Undersecretary Urges Continuing Counterterrorism Effort

WASHINGTON, March 20, 2012 — As the coun­tert­er­ror­ism strat­e­gy is suc­ceed­ing, now is not the time to aban­don the fight in Afghanistan, the act­ing under­sec­re­tary of defense for pol­i­cy told Con­gress today.

Tes­ti­fy­ing before the House Armed Ser­vices Com­mit­tee, James N. Miller said the Unit­ed States is com­mit­ted to the core objec­tives of deny­ing safe haven to al-Qai­da and pre­vent­ing the Tal­iban from over­throw­ing the Afghan gov­ern­ment.

“While we do face seri­ous chal­lenges, our strat­e­gy is suc­ceed­ing,” Miller said. “Our coun­tert­er­ror­ism efforts against al-Qai­da have been extreme­ly suc­cess­ful.”

The act­ing under­sec­re­tary stressed that Amer­i­cans should not under­es­ti­mate the progress that coali­tion troops — includ­ing thou­sands of Amer­i­cans — have made in the coun­try. “As a result of the surge launched in 2009, we have bro­ken and reversed Tal­iban momen­tum in Afghanistan,” he said. “And the Afghan nation­al secu­ri­ty forces are increas­ing­ly capa­ble and increas­ing­ly in the lead.”

The Afghans now are in the lead in secu­ri­ty for more than 50 per­cent of the pop­u­la­tion. Some­time in 2013, the Afghan secu­ri­ty forces will have secu­ri­ty lead for the entire coun­try, Miller said. “At that time, U.S. and coali­tion forces will be in a sup­port role, which will take a num­ber of forms,” he added.

U.S. and coali­tion forces will part­ner with Afghan units, Miller explained, and U.S. forces will have a small­er foot­print in the coun­try as the effort switch­es to an advise-and-assist role. “By the mid­dle of 2014, the [Afghan nation­al secu­ri­ty forces] will be respon­si­ble for the secu­ri­ty of Afghanistan,” he said.

Once that hap­pens, Miller said, small­er U.S. and coali­tion forces will focus on coun­tert­er­ror­ism and on train­ing, advis­ing and assist­ing Afghan forces.

The Afghanistan War has been a tough fight, and it con­tin­ues, Miller acknowl­edged. The past sev­er­al weeks — with the Quran burn­ing inci­dent and the killings of 16 civil­ians in Kan­da­har province — have been par­tic­u­lar­ly dif­fi­cult, he said.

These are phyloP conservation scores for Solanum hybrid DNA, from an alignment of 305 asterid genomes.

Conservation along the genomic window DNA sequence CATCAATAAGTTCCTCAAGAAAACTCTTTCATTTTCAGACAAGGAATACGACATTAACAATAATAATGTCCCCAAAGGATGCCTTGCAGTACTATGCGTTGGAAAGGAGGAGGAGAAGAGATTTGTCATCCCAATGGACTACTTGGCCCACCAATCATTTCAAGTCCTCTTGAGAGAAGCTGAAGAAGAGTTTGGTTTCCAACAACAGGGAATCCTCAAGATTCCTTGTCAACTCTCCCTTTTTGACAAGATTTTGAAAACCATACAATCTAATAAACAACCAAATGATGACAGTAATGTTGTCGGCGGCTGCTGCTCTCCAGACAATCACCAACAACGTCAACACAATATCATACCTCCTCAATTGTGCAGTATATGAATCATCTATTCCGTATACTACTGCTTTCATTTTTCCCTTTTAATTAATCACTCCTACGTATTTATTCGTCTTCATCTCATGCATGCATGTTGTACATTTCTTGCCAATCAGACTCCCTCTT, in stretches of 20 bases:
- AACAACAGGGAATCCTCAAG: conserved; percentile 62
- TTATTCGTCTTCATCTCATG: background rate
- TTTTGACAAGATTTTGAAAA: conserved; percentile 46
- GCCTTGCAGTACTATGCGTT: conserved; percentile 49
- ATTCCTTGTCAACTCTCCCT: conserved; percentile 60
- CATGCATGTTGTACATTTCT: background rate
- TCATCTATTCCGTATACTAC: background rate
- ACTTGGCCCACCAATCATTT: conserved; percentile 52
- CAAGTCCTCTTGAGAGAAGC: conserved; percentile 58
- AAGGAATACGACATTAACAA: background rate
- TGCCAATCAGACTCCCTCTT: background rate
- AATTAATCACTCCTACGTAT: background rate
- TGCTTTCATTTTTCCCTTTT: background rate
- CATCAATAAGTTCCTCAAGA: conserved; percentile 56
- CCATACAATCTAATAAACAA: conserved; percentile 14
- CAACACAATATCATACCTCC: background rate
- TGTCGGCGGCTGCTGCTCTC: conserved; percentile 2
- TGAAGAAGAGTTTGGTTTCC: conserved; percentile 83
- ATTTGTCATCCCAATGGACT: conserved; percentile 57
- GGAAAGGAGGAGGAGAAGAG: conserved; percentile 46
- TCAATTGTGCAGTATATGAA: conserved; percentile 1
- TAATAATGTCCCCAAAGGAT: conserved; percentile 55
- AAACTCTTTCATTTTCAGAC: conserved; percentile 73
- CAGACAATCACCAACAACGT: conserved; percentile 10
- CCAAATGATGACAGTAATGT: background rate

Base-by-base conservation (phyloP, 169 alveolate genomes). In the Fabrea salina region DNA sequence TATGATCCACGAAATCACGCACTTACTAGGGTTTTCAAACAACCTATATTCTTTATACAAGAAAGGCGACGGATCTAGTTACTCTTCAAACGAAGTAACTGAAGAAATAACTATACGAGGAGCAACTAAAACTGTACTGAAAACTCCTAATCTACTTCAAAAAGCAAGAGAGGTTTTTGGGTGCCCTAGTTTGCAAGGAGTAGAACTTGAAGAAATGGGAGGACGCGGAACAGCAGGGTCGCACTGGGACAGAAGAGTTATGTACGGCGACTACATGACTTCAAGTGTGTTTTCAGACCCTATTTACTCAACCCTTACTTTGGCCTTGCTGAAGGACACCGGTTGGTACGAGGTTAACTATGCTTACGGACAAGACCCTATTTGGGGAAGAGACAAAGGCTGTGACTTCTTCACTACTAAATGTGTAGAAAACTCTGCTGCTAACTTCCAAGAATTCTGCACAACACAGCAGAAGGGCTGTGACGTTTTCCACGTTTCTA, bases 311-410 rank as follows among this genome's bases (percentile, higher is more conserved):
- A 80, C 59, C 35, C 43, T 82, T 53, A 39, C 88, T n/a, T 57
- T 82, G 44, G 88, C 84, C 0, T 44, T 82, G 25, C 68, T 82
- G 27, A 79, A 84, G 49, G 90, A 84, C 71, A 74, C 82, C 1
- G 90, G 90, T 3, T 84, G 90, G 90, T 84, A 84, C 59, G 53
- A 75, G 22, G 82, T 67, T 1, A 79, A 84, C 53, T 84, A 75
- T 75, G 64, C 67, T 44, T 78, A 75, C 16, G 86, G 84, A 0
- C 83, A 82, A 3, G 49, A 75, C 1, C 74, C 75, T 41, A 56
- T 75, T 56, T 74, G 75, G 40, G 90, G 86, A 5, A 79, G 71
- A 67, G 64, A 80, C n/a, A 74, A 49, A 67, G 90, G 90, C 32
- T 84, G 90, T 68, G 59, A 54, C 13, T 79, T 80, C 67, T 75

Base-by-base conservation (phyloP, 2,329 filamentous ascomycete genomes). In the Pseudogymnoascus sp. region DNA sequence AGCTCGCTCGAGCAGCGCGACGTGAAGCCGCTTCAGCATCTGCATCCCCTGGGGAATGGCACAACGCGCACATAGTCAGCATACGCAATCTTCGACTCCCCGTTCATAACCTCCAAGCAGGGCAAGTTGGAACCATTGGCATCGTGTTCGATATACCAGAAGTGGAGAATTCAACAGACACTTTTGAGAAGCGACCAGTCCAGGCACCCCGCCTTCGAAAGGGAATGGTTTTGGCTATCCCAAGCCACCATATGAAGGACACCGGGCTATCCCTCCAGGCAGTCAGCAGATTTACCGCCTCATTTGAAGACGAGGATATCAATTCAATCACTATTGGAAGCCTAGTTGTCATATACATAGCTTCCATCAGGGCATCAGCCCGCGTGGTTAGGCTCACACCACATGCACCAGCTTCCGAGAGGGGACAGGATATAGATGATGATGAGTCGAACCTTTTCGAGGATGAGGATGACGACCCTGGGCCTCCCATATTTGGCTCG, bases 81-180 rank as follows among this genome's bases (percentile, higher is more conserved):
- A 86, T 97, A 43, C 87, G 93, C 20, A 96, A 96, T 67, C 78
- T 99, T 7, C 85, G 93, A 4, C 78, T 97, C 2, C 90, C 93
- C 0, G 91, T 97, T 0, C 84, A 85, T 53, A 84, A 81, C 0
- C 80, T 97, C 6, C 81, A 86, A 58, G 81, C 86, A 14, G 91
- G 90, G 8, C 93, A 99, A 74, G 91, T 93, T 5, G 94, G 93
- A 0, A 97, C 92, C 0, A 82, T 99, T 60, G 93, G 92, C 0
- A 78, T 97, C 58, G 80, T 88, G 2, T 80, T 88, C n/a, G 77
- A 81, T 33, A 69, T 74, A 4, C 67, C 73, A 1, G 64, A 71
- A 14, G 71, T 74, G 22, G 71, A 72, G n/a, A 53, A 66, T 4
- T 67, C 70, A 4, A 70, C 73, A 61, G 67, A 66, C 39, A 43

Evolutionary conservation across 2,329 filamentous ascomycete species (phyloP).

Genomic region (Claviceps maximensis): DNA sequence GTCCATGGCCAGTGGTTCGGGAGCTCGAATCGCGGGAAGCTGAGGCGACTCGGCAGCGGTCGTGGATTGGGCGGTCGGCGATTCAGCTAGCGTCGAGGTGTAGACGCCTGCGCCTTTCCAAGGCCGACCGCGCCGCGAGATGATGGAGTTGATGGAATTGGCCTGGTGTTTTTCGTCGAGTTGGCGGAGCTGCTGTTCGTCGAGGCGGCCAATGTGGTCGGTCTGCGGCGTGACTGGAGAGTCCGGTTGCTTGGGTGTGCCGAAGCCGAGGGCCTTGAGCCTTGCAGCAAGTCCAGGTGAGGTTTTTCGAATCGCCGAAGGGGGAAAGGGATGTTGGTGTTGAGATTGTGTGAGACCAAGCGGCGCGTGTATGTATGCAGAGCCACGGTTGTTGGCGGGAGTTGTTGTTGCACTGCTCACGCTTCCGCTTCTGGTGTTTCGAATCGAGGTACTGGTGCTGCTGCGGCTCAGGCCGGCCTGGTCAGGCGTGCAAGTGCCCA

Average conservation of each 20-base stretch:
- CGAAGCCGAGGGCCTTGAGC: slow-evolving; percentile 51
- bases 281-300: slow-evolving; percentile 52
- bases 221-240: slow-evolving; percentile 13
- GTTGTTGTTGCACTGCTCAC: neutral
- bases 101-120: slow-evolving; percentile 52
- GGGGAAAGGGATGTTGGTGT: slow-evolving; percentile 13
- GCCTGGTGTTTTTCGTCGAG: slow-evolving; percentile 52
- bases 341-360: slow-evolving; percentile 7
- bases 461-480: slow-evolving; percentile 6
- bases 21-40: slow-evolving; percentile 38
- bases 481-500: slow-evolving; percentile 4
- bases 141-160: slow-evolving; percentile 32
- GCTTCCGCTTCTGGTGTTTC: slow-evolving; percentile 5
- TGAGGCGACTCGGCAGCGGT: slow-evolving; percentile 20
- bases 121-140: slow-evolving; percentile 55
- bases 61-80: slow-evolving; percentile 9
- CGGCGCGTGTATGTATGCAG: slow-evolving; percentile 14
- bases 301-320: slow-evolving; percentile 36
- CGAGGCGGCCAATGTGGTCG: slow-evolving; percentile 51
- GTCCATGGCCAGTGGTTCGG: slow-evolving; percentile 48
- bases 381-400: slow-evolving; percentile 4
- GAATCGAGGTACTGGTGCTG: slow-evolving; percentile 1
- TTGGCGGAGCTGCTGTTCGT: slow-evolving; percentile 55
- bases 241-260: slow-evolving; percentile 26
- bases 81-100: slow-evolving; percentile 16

“We have also been chal­lenged in recent weeks by attacks by Afghan per­son­nel against U.S. and coali­tion forces, so-called ‘green-on-blue’ attacks,” he said. “We will have to work through these inci­dents and chal­lenges.”

Miller list­ed accom­plish­ments in Afghanistan for the rep­re­sen­ta­tives. Vio­lence is down in the coun­try, he said. From 2010 to 2011, ene­my-ini­ti­at­ed attacks in Afghanistan were down 9 per­cent, and the trend con­tin­ued this year, with attacks down a fur­ther 22 per­cent from 2011 lev­els for the same months.

In Octo­ber 2008, only 140,000 Afghans were serv­ing in the Afghan nation­al secu­ri­ty forces. “Today, there are approx­i­mate­ly 330,000, and we expect to reach our goal of 352,000 … ahead of the Octo­ber 2012 tar­get date,” Miller said. Today, almost 90 per­cent of coali­tion oper­a­tions in Afghanistan are car­ried out in part­ner­ship with the Afghan forces, and Afghan forces are in the lead for more than 40 per­cent of oper­a­tions, he added.

Miller also dis­cussed talks with the Afghans on the strate­gic part­ner­ship between the Unit­ed States and Afghanistan.

“This strate­gic part­ner­ship will demon­strate that we learned the lessons from 1989, when our abrupt depar­ture left our friends con­fused and our ene­mies embold­ened,” he said. “Con­clud­ing our strate­gic part­ner­ship will send a clear sig­nal that the Unit­ed States remains will­ing­ly com­mit­ted to Afghan secu­ri­ty. Such an assur­ance must con­tin­ue beyond our planned tran­si­tion in 2014.”

Miller touched on the prob­lem pre­sent­ed by safe havens for ter­ror groups inside Pak­istan.

“Pak­istan has legit­i­mate inter­ests that must be under­stood and must be addressed,” he said. “Pak­istan also has respon­si­bil­i­ties.”

Most impor­tant­ly, Miller added, Pak­istan needs to take fur­ther steps to ensure that mil­i­tant and extrem­ist groups can­not find safe haven with­in its ter­ri­to­ry.

Source:
U.S. Depart­ment of Defense
Office of the Assis­tant Sec­re­tary of Defense (Pub­lic Affairs)